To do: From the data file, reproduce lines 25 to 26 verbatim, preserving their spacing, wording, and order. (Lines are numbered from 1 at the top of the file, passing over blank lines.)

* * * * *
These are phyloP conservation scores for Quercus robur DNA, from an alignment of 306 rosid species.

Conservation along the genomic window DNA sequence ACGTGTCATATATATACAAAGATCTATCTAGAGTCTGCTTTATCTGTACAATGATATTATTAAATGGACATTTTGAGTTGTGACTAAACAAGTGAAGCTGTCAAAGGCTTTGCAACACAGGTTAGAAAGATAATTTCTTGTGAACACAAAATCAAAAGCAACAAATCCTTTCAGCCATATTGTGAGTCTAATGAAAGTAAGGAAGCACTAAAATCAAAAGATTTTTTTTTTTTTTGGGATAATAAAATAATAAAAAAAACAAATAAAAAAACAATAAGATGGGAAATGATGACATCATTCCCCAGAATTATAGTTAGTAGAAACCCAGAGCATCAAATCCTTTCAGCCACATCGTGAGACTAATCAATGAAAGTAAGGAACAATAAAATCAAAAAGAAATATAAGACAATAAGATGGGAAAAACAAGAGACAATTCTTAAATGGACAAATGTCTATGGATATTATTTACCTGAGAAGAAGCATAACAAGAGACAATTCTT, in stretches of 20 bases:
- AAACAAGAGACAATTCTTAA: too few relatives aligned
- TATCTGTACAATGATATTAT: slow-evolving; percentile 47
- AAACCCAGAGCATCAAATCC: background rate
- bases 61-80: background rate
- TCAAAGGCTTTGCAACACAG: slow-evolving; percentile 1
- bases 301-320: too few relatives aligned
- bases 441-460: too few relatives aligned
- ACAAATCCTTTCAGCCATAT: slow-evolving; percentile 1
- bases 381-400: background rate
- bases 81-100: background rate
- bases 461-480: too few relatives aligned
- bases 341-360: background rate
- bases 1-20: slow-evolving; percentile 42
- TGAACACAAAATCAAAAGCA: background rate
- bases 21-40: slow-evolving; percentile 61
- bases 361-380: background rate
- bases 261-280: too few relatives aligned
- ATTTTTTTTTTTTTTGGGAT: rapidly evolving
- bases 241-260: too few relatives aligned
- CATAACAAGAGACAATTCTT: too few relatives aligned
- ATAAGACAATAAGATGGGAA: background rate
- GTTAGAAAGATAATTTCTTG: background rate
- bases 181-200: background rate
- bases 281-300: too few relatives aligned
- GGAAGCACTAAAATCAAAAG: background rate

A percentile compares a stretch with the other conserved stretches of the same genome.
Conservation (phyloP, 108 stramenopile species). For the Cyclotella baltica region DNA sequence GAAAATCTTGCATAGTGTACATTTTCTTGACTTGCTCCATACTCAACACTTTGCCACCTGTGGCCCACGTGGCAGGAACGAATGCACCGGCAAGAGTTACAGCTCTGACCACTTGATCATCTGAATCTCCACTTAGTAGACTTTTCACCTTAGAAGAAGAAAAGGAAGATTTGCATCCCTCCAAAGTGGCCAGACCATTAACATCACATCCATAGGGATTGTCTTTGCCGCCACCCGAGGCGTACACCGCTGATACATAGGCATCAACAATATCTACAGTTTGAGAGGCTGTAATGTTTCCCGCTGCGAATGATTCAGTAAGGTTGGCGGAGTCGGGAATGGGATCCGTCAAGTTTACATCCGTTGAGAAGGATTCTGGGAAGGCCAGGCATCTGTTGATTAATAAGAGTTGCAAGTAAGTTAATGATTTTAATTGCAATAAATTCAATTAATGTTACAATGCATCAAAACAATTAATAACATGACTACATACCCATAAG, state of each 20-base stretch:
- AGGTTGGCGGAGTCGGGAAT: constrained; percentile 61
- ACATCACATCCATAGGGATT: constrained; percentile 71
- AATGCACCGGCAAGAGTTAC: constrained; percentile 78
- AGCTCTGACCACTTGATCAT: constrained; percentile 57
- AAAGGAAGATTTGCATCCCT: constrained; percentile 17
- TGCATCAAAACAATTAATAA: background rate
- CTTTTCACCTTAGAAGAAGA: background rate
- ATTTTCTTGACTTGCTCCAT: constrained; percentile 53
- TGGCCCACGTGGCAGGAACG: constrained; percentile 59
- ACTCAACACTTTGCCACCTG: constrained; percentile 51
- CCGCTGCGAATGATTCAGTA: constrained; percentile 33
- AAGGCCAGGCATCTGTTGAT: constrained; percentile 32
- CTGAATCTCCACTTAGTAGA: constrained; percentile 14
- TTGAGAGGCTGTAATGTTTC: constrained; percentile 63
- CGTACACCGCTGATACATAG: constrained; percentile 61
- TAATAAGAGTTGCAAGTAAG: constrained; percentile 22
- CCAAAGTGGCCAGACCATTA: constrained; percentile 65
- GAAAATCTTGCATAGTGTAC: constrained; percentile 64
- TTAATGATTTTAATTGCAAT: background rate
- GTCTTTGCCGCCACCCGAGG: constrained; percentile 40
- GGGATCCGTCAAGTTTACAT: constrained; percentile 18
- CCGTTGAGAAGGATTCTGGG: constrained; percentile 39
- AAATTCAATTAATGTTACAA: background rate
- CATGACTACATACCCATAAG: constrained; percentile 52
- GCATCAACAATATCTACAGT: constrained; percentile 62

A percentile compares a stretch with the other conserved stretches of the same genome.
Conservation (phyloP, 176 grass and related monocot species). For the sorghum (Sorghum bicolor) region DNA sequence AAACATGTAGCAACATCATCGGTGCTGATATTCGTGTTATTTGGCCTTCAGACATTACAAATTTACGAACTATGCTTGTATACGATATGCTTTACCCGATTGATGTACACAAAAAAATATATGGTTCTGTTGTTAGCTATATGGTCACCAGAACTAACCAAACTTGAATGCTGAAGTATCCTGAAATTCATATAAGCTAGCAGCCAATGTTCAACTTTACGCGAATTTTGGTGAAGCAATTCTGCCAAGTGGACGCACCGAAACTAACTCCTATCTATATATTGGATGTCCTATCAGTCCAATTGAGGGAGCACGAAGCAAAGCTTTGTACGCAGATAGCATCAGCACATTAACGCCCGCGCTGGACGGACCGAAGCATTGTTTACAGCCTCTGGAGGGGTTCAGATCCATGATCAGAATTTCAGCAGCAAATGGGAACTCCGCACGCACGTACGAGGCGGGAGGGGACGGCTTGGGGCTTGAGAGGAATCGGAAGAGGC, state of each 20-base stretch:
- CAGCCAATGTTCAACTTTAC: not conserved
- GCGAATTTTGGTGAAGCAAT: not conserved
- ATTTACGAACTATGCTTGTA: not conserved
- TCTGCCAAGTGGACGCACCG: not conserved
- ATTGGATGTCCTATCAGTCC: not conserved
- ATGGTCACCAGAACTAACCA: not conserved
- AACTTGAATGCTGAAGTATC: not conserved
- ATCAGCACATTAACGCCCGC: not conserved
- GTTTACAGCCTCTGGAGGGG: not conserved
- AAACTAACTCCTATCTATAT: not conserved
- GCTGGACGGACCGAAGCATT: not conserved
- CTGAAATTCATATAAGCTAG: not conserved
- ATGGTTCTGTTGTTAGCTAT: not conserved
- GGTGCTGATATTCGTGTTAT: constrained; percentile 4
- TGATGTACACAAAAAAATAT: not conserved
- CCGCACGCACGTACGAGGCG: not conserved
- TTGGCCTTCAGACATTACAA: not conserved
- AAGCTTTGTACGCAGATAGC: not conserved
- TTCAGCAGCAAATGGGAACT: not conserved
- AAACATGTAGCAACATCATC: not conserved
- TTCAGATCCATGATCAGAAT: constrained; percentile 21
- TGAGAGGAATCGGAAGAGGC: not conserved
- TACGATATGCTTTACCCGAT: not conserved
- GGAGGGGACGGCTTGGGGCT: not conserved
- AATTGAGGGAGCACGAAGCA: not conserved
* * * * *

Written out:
- bases 181-200: background rate
- bases 281-300: too few relatives aligned